PROPHET MARGIN (continued)
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It turns out that Prophet's origin is linked to two pop culture visionaries. "This is going to sound strange, but Prophet was inspired by Gene Roddenberry and Steven Spielberg," Liefeld says of the creators of Star Trek and E.T. The Extra-Terrestrial, respectively. "When I was a kid, I always wished for a [Star Trek] phaser or teleporter - I still do. I look at everything that Roddenberry and Spielberg have done and it fascinates me to no end.
"One day I though to myself, 'What if these guys were from the future?' They came to the past to show us everything that we will have in the future, sort of like blueprints. What better way is there to show people stuff than through the most powerful tool out there: the media? Then they take their money that they've earned and bring it back to the future to fund whatever they need there.
"That's how I got the idea for Prophet: a scientist names Horatio Wells comes back in time from the future into the World War II era." Wells transformed the theretofore-ordinary Jonathan Prophet into a supersoldier by means of novel DNA-enhancing procedures. "Prophet is both a weapon and a time capsule that was going to be placed into stasis for many years. When the time was right, he would re-emerge in the future and do his duty by helping Wells's people in fighting the evil Disciples.
"The problem was that Hitler and his Third Reich heard about Prophet, who is basically the Übermensch. They tracked Wells and Prophet down, and the two of the just [vanished]. I don't want to say what happened to Wells, but Prophet was secured away from Hitler [by Wells]. When Prophet is found in Youngblood #2, he's freed from stasis." Unfortunately, the U.S. research expedition that rescued Prophet did so about 50 years too early for him to fight the Disciples.
Wizard 35 Cover
How exactly did Prophet get his powers? "The idea is that there's a 'perfect DNA' out there," Platt explains. "Somehow, Wells was able to alter Prophet insofar as his DNA became 'perfect.' The process didn't work on other people - only him. His body's been incredibly enhanced - the man's seven-and-a-half-feet tall! He can understand and communicate in all languages - not only human languages, but with creatures that have their own language, like whales, or with computers.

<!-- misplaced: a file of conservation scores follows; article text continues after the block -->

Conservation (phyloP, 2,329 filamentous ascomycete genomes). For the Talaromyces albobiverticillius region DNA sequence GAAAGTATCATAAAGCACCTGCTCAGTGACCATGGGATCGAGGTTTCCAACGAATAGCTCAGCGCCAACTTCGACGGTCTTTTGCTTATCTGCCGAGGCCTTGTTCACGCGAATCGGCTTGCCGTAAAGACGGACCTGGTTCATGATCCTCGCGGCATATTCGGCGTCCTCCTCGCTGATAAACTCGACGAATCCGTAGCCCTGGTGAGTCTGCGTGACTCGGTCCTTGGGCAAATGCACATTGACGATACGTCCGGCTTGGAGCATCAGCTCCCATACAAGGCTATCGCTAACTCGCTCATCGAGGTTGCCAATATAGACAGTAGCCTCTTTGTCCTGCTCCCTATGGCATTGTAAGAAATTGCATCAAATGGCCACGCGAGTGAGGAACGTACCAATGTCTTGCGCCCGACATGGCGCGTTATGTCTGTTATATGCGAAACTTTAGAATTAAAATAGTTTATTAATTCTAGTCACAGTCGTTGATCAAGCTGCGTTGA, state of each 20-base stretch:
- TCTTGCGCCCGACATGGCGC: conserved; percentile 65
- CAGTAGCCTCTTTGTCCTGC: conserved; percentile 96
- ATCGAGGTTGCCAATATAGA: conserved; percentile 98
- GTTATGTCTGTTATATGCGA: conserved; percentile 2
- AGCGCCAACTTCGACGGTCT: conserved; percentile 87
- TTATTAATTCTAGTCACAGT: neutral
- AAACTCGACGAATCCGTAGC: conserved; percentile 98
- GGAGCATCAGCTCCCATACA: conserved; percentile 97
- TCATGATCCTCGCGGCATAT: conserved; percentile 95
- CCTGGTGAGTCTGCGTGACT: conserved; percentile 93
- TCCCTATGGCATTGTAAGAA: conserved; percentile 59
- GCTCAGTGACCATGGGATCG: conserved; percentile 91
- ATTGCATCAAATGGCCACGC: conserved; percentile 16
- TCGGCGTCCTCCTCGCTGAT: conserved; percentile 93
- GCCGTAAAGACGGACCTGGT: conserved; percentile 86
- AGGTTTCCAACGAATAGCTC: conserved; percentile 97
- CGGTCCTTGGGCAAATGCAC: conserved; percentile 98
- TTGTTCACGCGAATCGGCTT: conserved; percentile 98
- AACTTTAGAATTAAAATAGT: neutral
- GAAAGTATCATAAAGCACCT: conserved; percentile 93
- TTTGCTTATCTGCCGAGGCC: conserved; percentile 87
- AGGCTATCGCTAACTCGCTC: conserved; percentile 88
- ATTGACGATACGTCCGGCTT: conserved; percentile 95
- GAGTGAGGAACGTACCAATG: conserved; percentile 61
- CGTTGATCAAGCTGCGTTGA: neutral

"At the same time, he's very childlike, having been in stasis," the artist continues. "He doesn't know the social workings of the world that most of us take for granted: he can't hail a cab, and he eats ice cream too fast and gets a headache. By showing things like this, you present the character's humanity and make the character approachable. Readers can get attached to Prophet through things like this. It's sort of like Wolverine; people started to really appreciate him [as a character] after he almost got married and had his heart broken, or started thinking of the X-Men as his family. That's how the readers can empathize with him."
As demonstrated by the name of Prophet's partner, Jackson Kirby, Liefeld has a great affinity for the late comic book creator Jack Kirby. Readers might also note that Prophet's intelligent orbiting satellite, D.O.C.C. (which stands for Direct Orbital Command Center), which apparently restores Prophet's powers and acts as his counselor, is much like Jack Kirby's Brother Eye satellite from his OMAC series. Liefeld acknowledges the similarities but says that they're unintentional.
"The only link is that there's a satellite that talks to Prophet. I don't want to give much away…but the reader will find out that D.O.C.C. has nothing to do with Prophet's powers. We'll see that when D.O.C.C. is destroyed, Prophet will not be affected. Y'know, honestly, I see more of a resemblance of Prophet to Captain America." That Marvel character also underwent experimentation and is also considered a supersoldier.